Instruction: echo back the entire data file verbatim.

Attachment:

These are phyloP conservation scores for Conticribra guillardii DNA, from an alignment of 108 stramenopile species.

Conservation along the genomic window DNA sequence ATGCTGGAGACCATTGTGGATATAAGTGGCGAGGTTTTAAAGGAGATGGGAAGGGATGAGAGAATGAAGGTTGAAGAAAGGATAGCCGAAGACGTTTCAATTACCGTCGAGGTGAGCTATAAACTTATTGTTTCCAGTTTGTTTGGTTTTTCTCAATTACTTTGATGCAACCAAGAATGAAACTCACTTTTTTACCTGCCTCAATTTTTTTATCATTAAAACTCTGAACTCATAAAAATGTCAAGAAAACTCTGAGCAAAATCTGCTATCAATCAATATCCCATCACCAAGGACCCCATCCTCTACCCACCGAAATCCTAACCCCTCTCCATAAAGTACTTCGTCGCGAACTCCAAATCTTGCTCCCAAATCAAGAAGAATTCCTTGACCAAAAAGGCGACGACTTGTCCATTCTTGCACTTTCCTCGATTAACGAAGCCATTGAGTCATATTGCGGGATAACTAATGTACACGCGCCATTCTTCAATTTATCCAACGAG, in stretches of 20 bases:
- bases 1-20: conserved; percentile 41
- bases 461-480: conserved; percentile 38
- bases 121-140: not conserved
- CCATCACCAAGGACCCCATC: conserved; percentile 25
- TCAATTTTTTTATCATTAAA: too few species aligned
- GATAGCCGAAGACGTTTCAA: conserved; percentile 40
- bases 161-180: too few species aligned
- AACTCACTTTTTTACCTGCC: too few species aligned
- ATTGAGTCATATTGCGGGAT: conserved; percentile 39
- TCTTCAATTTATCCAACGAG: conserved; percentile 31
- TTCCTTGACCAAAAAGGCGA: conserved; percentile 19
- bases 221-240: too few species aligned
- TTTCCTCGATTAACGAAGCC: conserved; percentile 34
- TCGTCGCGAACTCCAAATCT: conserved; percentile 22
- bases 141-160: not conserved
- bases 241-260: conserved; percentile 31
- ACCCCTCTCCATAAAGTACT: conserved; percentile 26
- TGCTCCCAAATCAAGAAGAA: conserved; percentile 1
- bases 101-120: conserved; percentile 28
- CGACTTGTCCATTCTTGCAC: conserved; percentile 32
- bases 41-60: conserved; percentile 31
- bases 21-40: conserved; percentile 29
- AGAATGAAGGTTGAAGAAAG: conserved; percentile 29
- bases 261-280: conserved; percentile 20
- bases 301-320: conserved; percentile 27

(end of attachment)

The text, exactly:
These are phyloP conservation scores for Conticribra guillardii DNA, from an alignment of 108 stramenopile species.

Conservation along the genomic window DNA sequence ATGCTGGAGACCATTGTGGATATAAGTGGCGAGGTTTTAAAGGAGATGGGAAGGGATGAGAGAATGAAGGTTGAAGAAAGGATAGCCGAAGACGTTTCAATTACCGTCGAGGTGAGCTATAAACTTATTGTTTCCAGTTTGTTTGGTTTTTCTCAATTACTTTGATGCAACCAAGAATGAAACTCACTTTTTTACCTGCCTCAATTTTTTTATCATTAAAACTCTGAACTCATAAAAATGTCAAGAAAACTCTGAGCAAAATCTGCTATCAATCAATATCCCATCACCAAGGACCCCATCCTCTACCCACCGAAATCCTAACCCCTCTCCATAAAGTACTTCGTCGCGAACTCCAAATCTTGCTCCCAAATCAAGAAGAATTCCTTGACCAAAAAGGCGACGACTTGTCCATTCTTGCACTTTCCTCGATTAACGAAGCCATTGAGTCATATTGCGGGATAACTAATGTACACGCGCCATTCTTCAATTTATCCAACGAG, in stretches of 20 bases:
- bases 1-20: conserved; percentile 41
- bases 461-480: conserved; percentile 38
- bases 121-140: not conserved
- CCATCACCAAGGACCCCATC: conserved; percentile 25
- TCAATTTTTTTATCATTAAA: too few species aligned
- GATAGCCGAAGACGTTTCAA: conserved; percentile 40
- bases 161-180: too few species aligned
- AACTCACTTTTTTACCTGCC: too few species aligned
- ATTGAGTCATATTGCGGGAT: conserved; percentile 39
- TCTTCAATTTATCCAACGAG: conserved; percentile 31
- TTCCTTGACCAAAAAGGCGA: conserved; percentile 19
- bases 221-240: too few species aligned
- TTTCCTCGATTAACGAAGCC: conserved; percentile 34
- TCGTCGCGAACTCCAAATCT: conserved; percentile 22
- bases 141-160: not conserved
- bases 241-260: conserved; percentile 31
- ACCCCTCTCCATAAAGTACT: conserved; percentile 26
- TGCTCCCAAATCAAGAAGAA: conserved; percentile 1
- bases 101-120: conserved; percentile 28
- CGACTTGTCCATTCTTGCAC: conserved; percentile 32
- bases 41-60: conserved; percentile 31
- bases 21-40: conserved; percentile 29
- AGAATGAAGGTTGAAGAAAG: conserved; percentile 29
- bases 261-280: conserved; percentile 20
- bases 301-320: conserved; percentile 27